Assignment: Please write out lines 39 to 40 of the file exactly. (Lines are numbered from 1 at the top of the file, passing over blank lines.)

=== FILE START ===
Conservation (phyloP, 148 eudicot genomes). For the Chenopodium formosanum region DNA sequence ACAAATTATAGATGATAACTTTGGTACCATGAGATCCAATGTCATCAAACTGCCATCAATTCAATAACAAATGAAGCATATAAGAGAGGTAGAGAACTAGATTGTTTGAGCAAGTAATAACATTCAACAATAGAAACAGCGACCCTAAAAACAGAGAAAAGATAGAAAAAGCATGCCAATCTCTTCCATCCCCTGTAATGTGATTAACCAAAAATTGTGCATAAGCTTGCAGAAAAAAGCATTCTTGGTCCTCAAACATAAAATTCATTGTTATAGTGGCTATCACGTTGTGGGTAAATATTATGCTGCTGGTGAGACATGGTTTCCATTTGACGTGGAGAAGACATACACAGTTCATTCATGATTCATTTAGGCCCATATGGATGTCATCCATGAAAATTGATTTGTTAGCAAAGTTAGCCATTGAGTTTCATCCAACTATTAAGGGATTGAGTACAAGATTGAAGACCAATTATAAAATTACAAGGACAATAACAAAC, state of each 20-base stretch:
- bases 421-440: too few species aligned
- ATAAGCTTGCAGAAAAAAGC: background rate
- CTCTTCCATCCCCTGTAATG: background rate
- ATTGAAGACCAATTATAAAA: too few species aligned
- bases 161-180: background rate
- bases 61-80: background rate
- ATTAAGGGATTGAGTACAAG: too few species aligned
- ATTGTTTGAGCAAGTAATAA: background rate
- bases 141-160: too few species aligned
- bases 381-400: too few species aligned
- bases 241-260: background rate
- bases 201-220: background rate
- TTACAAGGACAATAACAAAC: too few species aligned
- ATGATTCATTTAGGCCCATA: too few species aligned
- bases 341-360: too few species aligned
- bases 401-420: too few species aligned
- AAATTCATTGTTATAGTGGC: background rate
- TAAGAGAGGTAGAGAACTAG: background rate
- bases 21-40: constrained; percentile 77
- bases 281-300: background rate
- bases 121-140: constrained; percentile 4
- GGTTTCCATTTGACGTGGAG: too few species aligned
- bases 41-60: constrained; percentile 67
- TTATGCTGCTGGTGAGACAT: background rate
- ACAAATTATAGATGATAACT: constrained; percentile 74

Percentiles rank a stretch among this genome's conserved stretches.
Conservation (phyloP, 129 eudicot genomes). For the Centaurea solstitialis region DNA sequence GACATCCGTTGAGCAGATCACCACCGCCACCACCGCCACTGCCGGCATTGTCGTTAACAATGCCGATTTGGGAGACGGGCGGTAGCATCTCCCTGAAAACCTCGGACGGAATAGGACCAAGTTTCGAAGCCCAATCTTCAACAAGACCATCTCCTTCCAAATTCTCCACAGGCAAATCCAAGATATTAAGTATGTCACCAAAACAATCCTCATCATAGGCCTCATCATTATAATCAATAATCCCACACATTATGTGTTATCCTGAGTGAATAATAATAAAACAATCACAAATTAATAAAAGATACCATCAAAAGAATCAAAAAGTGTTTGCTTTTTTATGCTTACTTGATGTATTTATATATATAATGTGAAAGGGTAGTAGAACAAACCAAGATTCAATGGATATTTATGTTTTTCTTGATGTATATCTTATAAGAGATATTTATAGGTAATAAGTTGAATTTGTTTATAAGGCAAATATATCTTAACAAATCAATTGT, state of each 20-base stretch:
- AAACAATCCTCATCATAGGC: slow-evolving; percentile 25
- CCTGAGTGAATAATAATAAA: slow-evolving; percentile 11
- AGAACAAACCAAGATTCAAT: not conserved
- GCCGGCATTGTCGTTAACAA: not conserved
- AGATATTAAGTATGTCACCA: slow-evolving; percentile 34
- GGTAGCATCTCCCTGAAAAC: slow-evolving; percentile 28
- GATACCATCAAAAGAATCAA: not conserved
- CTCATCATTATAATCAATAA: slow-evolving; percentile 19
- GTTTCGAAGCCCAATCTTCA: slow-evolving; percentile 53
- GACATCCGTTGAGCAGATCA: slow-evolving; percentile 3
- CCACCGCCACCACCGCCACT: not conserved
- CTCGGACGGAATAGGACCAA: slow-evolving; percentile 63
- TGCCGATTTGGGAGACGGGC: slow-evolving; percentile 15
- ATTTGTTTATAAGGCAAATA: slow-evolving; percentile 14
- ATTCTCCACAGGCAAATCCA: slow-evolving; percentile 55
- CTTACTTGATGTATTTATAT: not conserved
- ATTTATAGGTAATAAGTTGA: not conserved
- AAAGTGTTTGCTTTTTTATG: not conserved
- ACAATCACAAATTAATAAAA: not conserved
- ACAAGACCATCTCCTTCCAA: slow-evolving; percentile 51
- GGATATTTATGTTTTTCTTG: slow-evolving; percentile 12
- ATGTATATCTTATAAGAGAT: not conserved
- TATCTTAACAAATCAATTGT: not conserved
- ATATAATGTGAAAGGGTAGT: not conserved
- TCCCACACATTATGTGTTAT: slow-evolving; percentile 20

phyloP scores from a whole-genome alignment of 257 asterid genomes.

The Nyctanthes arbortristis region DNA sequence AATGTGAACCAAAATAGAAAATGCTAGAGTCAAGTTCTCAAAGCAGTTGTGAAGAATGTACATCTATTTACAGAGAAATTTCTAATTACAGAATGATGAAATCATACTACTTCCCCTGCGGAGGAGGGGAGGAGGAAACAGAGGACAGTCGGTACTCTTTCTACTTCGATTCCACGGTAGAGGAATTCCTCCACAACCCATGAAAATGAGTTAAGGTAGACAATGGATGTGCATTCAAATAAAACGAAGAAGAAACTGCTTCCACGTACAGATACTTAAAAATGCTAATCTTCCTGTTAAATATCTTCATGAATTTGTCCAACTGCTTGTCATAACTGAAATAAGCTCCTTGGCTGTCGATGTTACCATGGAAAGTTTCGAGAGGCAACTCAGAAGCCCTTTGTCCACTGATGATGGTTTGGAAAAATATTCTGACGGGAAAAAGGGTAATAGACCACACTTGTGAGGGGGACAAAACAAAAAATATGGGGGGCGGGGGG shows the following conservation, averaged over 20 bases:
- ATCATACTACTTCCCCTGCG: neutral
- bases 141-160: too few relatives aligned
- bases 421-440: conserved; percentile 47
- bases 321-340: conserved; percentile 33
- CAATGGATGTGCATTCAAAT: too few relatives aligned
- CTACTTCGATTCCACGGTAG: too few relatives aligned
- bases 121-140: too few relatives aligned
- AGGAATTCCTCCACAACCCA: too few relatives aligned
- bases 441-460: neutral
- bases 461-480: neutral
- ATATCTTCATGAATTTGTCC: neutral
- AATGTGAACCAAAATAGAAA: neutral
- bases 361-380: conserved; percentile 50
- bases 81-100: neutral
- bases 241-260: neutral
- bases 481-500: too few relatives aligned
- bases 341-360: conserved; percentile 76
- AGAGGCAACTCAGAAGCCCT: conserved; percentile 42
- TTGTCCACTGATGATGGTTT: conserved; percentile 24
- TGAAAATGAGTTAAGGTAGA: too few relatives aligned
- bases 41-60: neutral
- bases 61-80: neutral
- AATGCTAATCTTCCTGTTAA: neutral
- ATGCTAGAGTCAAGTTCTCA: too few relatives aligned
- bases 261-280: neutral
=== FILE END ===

- CCACCGCCACCACCGCCACT: not conserved
- CTCGGACGGAATAGGACCAA: slow-evolving; percentile 63